Further to this, it is essential that the users of the system know what they are able to do and how they should be doing things…..in other words, they need to be trained and understand best practice! And all I’ll say is that training needs to be seen as something more than a one-time session, scheduled at some point just before the system is implemented. To my mind, the single most important difference between BI solutions and other transactional systems is that BI solutions are organic – they grow and change shape over time and along with the business. For this reason, when the BICC thinks about its training strategy, it should be thinking about how it communicates out change and best practice in order to maintain effectiveness. And whilst we’re on the subject of communication….
I believe that the best BI solutions (again technology set to one side) are where the business has a level of enthusiasm, whether natural or developed, for information and what can be done with it.
Therefore, and in addition to all the other strands of activity that might fall under your BICC, it is incumbent on the BICC to evangelise. To advocate the usage of information for the benefit of the business. And to fight the corner for investment in BI (regardless of whether the BICC actually owns a budget or not). If the BI solution is well defined, designed and delivered, it will start its life being highly thought of by the business. If it is not then protected, guided and grown, it runs a risk of slowly becoming delinquent and returning a reducing benefit. At the outset, the BI solution will be used heavily. If it is not then grown in the right way, it will become less useful, less useable and return a reducing benefit.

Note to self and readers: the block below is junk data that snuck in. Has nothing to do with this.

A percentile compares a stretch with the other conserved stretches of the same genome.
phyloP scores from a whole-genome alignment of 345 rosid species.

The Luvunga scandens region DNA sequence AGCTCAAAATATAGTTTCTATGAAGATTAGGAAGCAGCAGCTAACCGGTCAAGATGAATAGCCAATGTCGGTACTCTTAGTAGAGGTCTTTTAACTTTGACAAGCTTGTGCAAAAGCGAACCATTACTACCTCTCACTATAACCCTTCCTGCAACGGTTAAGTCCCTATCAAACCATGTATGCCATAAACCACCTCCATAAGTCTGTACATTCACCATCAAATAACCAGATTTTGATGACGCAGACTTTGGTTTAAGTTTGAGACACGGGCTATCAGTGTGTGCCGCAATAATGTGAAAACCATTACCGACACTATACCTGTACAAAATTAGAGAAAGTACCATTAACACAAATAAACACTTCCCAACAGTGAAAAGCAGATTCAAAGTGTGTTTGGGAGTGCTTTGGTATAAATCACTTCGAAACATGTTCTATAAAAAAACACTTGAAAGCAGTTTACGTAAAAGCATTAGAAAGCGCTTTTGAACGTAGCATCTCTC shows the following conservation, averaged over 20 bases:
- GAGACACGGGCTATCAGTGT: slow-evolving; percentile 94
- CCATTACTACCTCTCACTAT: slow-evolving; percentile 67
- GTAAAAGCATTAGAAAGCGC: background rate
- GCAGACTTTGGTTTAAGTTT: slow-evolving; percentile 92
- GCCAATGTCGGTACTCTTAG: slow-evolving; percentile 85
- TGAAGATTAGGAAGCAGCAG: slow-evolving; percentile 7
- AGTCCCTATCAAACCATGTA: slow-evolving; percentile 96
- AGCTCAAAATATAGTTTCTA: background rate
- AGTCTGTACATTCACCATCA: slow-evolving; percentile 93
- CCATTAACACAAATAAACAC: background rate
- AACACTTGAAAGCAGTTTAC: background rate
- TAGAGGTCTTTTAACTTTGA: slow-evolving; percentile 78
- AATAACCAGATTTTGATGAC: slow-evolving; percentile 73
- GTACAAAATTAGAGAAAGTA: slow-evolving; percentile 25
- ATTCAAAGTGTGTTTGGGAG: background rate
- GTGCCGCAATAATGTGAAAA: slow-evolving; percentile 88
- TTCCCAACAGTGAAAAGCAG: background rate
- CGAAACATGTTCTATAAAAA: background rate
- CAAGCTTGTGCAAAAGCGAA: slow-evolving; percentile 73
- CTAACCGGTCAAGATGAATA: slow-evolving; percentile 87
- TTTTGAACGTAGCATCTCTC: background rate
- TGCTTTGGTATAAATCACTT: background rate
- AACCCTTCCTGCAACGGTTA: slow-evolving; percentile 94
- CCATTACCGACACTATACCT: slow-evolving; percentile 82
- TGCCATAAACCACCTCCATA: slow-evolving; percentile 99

So, one of the key roles of the BICC has to be to communicate. It has to develop methods of communicating out strategy, policy, process, change and best practice. It has to develop methods of capturing feedback, to understand what works and what doesn’t, what is being used and what isn’t, what new data is needed and what existing data isn’t. It has to develop methods of communication which ensure that change is defined, designed, delivered and managed efficiently and within the timeframes that the business needs. Finally the BICC needs to develop methods of communicating with the outside world. With solution vendors, so that the technology roadmaps can continually be compared and re-evaluated. With 3rd Party BI partners, who might be engaged for implementation, support or ongoing consultancy. With other, like-minded user organisations, in order to support innovation. And, if the strategy is such, with suppliers, customers and others in the value chain.